The reading room includes articles and videos of potential interest to consumers and medical professionals. The opinions expressed do not necessarily reflect the views of the NC Medical Board, its members and staff.
Kaiser Health News
October 4, 2019
One patient at Denver Health, the city’s largest safety net hospital, occupied a bed for more than four years — a hospital record of 1,558 days. Another admitted for a hard-to-treat bacterial infection needed eight weeks of at-home IV antibiotics, but had no home. A third, with dementia, came to the hospital after being released from the Denver County Jail. His family refused to take him back.
The New York Times
October 3, 2019
Citing chronic shortages, airlines have received exemptions from regulations requiring that flights carry five drugs on board.
The Washington Post
September 24, 2019
A large study of babies’ stool samples has found key differences between infants born vaginally and via Caesarean section, offering clues about the development of the human immune system, researchers say. Vaginally born babies got most of their gut bacteria from their mother, but C-section babies did not and had more bacteria linked to the hospital around them, a new study found. It is not clear what impact the difference may have on children’s future health, and the findings should not deter women from having C-section births, the scientists leading the work said.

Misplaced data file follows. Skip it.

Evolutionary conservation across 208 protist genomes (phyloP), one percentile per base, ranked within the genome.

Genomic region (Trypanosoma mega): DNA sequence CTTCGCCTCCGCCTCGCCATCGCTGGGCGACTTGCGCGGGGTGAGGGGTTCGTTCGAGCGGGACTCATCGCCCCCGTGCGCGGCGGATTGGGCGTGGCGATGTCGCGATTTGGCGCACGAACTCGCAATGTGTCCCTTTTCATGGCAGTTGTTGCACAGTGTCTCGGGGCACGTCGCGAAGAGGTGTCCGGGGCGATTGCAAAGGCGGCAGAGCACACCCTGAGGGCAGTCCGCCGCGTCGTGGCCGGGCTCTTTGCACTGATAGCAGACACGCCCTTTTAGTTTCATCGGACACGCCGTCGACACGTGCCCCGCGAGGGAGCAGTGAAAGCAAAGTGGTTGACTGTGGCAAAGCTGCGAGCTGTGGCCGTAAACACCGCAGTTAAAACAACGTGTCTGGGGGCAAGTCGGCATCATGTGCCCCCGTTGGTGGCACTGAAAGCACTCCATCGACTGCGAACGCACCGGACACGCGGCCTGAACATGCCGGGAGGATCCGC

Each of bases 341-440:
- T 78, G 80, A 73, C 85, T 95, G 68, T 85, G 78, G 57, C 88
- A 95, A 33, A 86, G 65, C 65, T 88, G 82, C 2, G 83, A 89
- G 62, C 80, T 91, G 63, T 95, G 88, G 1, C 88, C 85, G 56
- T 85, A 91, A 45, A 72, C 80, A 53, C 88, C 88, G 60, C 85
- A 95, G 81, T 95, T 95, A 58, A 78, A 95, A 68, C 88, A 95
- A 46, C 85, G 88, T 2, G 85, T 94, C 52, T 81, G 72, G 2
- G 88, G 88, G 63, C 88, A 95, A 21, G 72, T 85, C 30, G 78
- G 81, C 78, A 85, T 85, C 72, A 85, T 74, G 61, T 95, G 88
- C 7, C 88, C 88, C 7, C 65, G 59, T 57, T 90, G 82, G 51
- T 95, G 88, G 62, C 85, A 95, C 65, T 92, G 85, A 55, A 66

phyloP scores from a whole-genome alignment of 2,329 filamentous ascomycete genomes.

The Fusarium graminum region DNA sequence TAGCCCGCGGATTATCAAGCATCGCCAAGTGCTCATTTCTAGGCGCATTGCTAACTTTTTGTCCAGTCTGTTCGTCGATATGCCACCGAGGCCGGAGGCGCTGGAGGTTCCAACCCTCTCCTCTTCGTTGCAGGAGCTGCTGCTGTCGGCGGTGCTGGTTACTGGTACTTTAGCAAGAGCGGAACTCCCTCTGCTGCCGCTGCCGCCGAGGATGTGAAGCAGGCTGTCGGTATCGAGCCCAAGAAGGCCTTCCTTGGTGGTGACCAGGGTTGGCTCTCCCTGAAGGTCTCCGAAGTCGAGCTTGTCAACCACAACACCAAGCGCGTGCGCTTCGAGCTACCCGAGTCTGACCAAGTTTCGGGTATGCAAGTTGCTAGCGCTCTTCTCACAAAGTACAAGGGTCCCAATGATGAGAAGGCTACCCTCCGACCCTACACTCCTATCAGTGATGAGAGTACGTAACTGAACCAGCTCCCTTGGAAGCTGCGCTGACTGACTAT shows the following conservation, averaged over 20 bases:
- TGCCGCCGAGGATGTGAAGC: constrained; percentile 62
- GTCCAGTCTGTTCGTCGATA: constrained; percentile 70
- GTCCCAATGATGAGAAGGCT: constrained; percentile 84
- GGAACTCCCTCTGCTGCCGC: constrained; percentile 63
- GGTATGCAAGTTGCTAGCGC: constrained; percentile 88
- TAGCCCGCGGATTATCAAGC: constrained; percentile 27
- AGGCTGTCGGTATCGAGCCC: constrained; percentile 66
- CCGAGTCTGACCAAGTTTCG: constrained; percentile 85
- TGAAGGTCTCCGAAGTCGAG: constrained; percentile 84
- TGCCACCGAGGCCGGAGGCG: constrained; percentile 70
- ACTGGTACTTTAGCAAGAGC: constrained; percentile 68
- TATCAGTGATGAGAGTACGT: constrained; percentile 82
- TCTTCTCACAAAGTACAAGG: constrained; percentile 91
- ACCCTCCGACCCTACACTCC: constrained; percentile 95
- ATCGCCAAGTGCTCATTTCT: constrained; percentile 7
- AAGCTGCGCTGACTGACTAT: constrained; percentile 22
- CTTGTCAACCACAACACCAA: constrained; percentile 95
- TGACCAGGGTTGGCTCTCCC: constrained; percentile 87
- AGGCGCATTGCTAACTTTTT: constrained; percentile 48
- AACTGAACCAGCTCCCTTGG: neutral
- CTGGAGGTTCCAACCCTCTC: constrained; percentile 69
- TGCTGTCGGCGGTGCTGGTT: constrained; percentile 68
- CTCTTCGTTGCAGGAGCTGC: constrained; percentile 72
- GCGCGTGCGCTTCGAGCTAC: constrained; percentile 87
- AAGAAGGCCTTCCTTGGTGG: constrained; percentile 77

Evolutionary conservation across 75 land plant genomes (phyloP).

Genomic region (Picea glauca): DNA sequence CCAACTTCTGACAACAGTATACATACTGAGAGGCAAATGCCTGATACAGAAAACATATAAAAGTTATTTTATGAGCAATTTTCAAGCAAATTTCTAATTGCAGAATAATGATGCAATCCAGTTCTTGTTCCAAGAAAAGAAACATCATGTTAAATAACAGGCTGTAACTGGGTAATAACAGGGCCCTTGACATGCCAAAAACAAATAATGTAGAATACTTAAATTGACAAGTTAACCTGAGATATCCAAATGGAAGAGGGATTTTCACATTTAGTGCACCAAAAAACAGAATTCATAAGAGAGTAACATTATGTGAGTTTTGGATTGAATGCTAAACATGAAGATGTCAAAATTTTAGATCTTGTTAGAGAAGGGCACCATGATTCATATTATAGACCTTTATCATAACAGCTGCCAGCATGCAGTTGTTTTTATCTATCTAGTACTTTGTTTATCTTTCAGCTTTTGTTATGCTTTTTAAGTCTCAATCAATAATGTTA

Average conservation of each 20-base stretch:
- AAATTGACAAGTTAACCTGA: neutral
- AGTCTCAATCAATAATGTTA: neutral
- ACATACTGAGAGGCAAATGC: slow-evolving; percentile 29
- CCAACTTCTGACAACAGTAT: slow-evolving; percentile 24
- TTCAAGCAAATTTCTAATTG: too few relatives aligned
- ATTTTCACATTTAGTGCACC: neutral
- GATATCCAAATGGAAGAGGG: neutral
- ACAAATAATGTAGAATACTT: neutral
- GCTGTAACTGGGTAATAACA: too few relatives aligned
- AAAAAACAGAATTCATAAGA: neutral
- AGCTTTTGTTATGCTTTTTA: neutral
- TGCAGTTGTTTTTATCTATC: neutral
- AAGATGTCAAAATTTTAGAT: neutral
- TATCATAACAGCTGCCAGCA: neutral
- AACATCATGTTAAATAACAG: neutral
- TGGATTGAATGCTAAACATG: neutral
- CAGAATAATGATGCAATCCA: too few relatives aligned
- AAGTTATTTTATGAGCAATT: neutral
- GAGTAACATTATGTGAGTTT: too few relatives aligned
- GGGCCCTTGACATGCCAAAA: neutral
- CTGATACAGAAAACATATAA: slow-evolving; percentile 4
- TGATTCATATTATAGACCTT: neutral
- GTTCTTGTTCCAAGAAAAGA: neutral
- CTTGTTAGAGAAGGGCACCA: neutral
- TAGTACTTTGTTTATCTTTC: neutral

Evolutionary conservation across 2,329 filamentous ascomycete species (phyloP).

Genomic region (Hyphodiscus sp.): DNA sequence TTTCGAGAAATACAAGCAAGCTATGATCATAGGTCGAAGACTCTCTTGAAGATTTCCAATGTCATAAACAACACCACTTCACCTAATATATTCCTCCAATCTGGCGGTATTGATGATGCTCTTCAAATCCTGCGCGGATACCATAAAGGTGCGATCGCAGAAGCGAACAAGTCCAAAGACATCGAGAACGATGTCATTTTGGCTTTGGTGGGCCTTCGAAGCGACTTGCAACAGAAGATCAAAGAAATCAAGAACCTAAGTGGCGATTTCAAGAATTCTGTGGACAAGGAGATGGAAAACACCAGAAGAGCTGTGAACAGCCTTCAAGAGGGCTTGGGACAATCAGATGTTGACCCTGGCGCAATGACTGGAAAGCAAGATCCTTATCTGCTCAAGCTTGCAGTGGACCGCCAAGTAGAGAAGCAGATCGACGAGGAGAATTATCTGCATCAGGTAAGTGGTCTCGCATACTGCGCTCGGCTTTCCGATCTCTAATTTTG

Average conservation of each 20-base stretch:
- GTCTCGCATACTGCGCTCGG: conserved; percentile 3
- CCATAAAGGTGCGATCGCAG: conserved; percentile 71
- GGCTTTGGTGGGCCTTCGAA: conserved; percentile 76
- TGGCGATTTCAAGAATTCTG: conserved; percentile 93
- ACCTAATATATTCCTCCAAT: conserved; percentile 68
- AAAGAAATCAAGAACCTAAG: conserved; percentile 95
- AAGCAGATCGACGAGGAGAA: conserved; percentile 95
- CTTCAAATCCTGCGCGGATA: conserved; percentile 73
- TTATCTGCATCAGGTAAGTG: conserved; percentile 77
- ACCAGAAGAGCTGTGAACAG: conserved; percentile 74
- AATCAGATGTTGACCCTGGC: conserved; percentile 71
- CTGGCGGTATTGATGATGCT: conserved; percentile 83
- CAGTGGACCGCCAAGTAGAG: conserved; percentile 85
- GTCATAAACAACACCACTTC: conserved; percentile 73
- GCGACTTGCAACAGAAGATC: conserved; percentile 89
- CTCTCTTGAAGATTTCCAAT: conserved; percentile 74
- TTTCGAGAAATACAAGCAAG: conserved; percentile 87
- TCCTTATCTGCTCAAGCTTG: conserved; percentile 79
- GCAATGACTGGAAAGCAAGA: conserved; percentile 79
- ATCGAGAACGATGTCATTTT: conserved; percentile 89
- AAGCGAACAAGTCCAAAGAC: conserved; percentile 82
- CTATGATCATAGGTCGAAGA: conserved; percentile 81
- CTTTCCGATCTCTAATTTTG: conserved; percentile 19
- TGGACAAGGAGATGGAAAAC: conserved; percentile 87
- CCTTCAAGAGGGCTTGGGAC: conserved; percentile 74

September 5, 2019
With measles making a comeback in many upper-income countries including the United States and still rampant in some poorer nations such as Democratic Republic of Congo and Madagascar, a leading measles expert is warning of a danger beyond the spread of the disease itself: There’s mounting evidence that when a person is infected with measles, the virus also wipes out the immune system’s memory of how to fight off all sorts of other life-threatening infections – ranging from gastro-intestinal bugs that cause diarrhea to respiratory viruses that trigger pneumonia.
August 26, 2019
The pathway to opioid abuse for women often starts with a prescription from the doctor’s office. One reason is that women are more likely than men to seek help for pain. Pain researchers say not only do women suffer more painful conditions, they actually perceive pain more intensely than men do.
“The burden of pain is substantially greater for women than men,” says researcher and psychologist Roger Fillingim, “and that led pain researchers like myself to wonder if the pain perception system is different in women than in men.”
August 14, 2019
We use wearables to count calories, measure heart rates and even rate our quality of sleep. With healthier living in mind, we purchase kid-friendly versions for our children and step-counting options for grandparents. Apple Watches, Fitbits and other fitness trackers are everywhere as data-obsessed users tap away at tiny screens from the gym to the doctor’s office. It’s clear that consumers love wearables and the information they provide – but do physicians?